|Author:||Marcar, N. ; Morris, J.|
|Book Group Author:||NA|
Trees are planted in saline landscapes for environmental and economic benefit. The amount and concentration of salt to which tree roots may be exposed in saline soils varies with location of trees in the landscape, salt load in the soil regolith, management practices (e.g. how saline water irrigation is applied and opportunities for leaching by rainfall), the extent of lateral subsurface flow of water, and the degree to which saline soil water and groundwater are used by trees. Tree growth is progressively decreased at higher soil and groundwater salinities. The extent of this reduction is dependent on the tolerance of different species to salinity and associated stresses, such as waterlogging. There are good opportunities for producing genetically-improved planting stock with enhanced productivity in saline soils. The use of improved germplasm, coupled with appropriate establishment techniques and management practices, is required to sustain adequate plantation productivity on saline soils. Saline watertables are more likely to be lowered by planting trees in discharge areas if trees are planted at an appropriate scale and can reduce recharge and/or use groundwater directly. In addition, groundwater salinity (electrical conductivity) should be less than 5-10 dS m-1 and depth less than about 5 metres. Opportunities to lower the watertable beneath a plantation will be greater if lateral flows from surrounding areas to the plantation are relatively small. However, if the aim is to maximize the use of groundwater by trees for improved tree growth and environmental outcomes, then lateral flow from the surroundings would be an advantage.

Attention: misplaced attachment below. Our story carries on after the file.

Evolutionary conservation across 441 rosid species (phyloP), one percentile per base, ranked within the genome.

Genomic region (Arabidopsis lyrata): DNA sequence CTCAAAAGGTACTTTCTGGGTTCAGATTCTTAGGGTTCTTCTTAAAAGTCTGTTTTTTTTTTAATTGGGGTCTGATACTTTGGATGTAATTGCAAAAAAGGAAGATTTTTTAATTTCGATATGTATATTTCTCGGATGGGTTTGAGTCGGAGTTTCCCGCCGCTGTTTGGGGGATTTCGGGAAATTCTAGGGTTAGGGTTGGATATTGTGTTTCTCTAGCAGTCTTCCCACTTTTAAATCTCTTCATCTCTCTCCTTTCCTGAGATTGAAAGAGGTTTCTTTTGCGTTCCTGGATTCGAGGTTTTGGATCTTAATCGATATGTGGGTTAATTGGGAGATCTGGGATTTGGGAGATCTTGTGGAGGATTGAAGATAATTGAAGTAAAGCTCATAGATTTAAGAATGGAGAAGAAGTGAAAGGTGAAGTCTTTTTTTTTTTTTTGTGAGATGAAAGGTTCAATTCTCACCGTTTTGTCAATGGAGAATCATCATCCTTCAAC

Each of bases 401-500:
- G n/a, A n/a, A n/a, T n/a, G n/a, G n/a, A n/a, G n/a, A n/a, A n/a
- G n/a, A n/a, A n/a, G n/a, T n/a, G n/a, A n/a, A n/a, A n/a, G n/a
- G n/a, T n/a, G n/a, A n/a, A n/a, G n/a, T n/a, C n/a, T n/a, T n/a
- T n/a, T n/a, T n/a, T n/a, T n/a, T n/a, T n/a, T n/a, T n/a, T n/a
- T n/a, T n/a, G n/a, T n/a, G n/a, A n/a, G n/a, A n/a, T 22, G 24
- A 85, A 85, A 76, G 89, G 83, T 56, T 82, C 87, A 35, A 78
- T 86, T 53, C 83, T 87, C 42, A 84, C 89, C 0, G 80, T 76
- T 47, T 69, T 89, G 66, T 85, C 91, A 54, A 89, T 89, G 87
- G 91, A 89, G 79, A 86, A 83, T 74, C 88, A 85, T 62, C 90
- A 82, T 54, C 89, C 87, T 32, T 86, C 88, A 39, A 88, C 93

electrical conductivity, forest plantations, geneticimprovement, groundwater, growth, saline soils, salt tolerance, soilsalinity, soil types, soil water, subsurface layers, water table, wateruse efficiency, waterlogging, Plant Breeding and Genetics (FF020), PlantWater Relations (FF062), Environmental Tolerance of Plants (FF900), SoilChemistry and Mineralogy (JJ200), Soil Physics (JJ300), Forests andForest Trees (Biology and Ecology) (KK100)